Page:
By Madeleine Compion
I first got Alopecia Areata five years ago, when I was 29 years old. It was when my husband and I made the decision to immigrate to Australia from South Africa. Some specialists refer to this as the triggering event – a really stressful situation that may trigger the start of Alopecia.
I was brushing my hair and big clumps of hair started to fall out. Within days there was hair all over the floor. Both my mum and sister have lived with Alopecia since I was young, so I knew straightaway what it was. Not long after, I was officially diagnosed with Alopecia Areata and was left with a head full of bald patches.
It was devastating. I thought it would have been easier to deal with it, given I have seen both my mum and sister live with this condition. But nothing or no one can prepare you for the shock and heartache you feel with each bundle of hair falling out. There was no escaping it. Every morning, I would wake up to clumps of hair all over my pillow.
My hair was everywhere except on my head. I just wanted to pick it up and glue it back to my head. My husband kept hovering it all so I wouldn’t get upset, such a kind, thoughtful and loving act.
Not before long my eyelashes and eyebrows also fell out. Looking in the mirror became extremely confronting. It was a new face. It was like another person was staring back at me. My confidence took a huge battering. I felt like an ugly duckling. How could my husband still love me with the way I looked now?
When I fell pregnant two years later, my hair started growing back and I was blessed again with a full mane of hair throughout the pregnancy. It seems that the pregnancy was good for my hair. I quickly fell pregnant with my second child so my hair remained strong.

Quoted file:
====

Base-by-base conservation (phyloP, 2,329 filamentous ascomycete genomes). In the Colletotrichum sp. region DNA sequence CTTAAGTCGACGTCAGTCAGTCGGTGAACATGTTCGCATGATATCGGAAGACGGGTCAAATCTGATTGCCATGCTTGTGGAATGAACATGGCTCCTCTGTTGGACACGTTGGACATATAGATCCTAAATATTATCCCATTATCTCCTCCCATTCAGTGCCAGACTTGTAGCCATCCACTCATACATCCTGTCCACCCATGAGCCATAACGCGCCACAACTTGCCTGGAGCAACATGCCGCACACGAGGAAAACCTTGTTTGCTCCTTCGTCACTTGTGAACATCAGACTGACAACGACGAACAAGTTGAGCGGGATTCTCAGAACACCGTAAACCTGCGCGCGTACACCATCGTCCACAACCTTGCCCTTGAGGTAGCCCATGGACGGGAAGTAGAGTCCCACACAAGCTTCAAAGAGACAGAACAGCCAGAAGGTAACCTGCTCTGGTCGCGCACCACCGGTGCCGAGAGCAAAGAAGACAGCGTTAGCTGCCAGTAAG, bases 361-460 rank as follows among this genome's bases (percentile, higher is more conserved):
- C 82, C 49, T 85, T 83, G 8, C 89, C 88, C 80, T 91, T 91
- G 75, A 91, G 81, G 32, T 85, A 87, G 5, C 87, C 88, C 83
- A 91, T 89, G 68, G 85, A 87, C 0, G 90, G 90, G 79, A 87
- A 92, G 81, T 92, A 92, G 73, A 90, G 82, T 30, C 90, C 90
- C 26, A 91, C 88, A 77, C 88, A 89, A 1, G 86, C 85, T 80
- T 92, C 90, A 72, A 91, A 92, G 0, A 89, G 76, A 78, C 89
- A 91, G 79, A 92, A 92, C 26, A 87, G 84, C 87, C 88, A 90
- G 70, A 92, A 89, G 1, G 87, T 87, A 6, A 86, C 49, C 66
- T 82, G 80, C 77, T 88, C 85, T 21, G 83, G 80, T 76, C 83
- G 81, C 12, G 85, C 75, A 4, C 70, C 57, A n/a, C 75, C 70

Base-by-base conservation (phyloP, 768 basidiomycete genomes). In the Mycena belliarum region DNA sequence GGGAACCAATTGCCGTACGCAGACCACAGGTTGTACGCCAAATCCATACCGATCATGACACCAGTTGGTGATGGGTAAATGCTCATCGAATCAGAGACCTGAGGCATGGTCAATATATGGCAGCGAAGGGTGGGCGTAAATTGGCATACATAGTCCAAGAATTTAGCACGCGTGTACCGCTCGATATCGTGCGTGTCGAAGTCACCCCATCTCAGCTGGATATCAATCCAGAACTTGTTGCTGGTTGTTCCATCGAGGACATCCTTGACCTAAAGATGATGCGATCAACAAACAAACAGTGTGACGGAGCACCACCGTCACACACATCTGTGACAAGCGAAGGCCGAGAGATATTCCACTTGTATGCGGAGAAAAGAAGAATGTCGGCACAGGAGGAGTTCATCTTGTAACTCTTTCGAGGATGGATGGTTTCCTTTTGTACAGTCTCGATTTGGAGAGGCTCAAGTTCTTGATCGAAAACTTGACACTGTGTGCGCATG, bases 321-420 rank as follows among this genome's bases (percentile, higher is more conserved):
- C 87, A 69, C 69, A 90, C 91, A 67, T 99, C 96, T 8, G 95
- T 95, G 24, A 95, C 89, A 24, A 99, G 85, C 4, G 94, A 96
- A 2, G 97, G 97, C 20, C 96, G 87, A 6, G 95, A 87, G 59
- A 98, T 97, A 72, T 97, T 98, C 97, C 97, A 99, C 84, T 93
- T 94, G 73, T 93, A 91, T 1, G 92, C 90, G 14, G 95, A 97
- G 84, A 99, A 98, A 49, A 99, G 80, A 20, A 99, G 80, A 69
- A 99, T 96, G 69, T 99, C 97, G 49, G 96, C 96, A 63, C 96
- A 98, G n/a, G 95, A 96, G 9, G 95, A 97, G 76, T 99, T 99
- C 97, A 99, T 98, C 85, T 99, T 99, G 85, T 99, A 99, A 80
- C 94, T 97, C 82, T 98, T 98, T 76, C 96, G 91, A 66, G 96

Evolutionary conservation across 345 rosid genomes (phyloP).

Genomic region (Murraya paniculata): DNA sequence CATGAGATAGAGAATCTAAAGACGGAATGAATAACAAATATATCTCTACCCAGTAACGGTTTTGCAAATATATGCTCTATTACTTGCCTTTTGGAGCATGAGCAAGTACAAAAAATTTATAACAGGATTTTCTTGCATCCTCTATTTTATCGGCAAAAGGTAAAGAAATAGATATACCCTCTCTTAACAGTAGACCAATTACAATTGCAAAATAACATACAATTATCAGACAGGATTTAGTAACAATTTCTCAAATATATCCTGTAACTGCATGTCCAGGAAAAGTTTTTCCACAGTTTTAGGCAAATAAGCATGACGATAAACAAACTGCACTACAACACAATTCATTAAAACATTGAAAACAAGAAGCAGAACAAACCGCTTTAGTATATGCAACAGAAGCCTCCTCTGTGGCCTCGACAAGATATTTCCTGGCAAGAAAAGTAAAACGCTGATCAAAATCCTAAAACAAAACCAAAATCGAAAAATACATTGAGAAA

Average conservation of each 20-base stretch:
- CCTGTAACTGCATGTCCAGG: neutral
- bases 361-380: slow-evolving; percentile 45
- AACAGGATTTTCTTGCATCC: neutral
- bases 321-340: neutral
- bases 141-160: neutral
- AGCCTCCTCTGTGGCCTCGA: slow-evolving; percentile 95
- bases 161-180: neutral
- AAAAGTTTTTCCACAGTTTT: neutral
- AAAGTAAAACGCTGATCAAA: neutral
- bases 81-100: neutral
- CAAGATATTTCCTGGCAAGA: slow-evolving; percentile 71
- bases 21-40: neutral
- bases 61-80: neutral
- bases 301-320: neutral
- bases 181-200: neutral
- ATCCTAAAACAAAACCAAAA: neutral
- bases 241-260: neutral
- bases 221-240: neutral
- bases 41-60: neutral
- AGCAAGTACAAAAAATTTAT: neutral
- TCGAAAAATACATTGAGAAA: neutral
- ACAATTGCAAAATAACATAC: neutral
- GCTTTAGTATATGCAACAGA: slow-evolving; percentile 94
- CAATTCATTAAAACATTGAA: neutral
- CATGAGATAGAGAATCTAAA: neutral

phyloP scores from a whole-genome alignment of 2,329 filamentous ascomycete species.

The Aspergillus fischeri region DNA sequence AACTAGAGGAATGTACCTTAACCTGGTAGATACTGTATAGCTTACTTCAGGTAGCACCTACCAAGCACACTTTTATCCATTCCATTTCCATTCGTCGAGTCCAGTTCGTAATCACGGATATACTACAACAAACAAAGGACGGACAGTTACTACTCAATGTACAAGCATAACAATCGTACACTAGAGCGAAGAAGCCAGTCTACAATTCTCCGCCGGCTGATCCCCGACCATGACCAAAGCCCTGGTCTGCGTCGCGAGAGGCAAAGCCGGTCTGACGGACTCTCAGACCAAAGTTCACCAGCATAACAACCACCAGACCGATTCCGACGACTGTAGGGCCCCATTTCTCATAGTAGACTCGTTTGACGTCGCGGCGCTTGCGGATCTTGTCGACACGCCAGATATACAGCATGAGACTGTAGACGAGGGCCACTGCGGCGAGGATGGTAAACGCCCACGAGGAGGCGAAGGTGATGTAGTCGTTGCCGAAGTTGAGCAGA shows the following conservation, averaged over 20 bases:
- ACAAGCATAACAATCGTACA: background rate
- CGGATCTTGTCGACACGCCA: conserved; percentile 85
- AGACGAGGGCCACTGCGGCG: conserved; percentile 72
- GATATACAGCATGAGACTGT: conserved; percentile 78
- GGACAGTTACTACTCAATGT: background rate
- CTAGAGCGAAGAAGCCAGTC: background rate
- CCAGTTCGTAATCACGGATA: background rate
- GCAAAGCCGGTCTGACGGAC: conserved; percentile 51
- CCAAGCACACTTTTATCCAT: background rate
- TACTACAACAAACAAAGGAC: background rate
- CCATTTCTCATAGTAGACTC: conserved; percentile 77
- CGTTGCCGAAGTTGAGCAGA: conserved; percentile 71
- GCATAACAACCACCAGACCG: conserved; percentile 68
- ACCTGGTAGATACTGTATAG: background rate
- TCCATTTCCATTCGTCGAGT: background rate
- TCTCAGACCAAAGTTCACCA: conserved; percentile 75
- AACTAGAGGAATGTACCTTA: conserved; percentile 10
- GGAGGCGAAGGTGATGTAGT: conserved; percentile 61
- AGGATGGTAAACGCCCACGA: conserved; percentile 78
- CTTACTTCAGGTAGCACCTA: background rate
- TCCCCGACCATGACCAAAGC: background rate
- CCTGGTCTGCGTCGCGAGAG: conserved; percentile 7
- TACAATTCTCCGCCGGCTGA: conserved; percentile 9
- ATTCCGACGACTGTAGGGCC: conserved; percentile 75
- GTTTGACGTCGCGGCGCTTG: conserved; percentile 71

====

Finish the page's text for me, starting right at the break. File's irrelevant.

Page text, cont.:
I was so hopeful that my new hair would stay, but unfortunately, Alopecia is a roller coaster ride. Since June last year, my hair has started to fall out yet again. So I have had to go through this devastation twice.
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My experience so far has been that other people’s reactions to my Alopecia and the way my hair looks has been very mixed. This has often added to the distress. Thankfully, many people are tactful, but others not so much.
I think it would be better if there was more awareness about the condition. Just the other day someone commented: “oh my what have you done to your hair!’ At first I was really embarrassed but then I calmly said that I had Alopecia Areata. This person didn’t know what Alopecia was, so I explained what it was.
Thankfully with the support of my husband, family and friends I am slowly starting to accept this version of me and most importantly I am learning to love myself again.
It is however a journey full of ups and downs. No matter how many times I train my mind to stay positive, every strand of hair that falls to the ground, feels like a little bit of my confidence eroding. Alopecia is definitely an emotional rollercoaster ride. One day I am on top of the world and thinking this is fine, I can deal with it.
The next day I feel like hiding away from the world. It’s taken me a while but I’ve come to realise that my hair is just a small part of who I am. It does not define who I am.
It gives me the opportunity to be an example to my kids. Whatever life throws at you, you have to take it head on, accept it and move forward. Some challenges are harder and tougher than others. Slowly but surely everything will be ok.
From the moment I realised that my Alopecia was back, I have been thinking of ways to make my journey more positive. So, I am going to take the bull by the horn. I am going to cut off my remaining hair during Alopecia Areata Awareness Week and be done with the falling hair and tears, but importantly use it as a vehicle to raise awareness and funds for the condition.
I am hoping that I can take this next chapter of my story and make it the best chapter ever.
You can support Madeleine’s fundraising efforts by donating to Australia Alopecia Areata Foundation here: https://aaaf.gofundraise.com.au/page/MadeleineCompion
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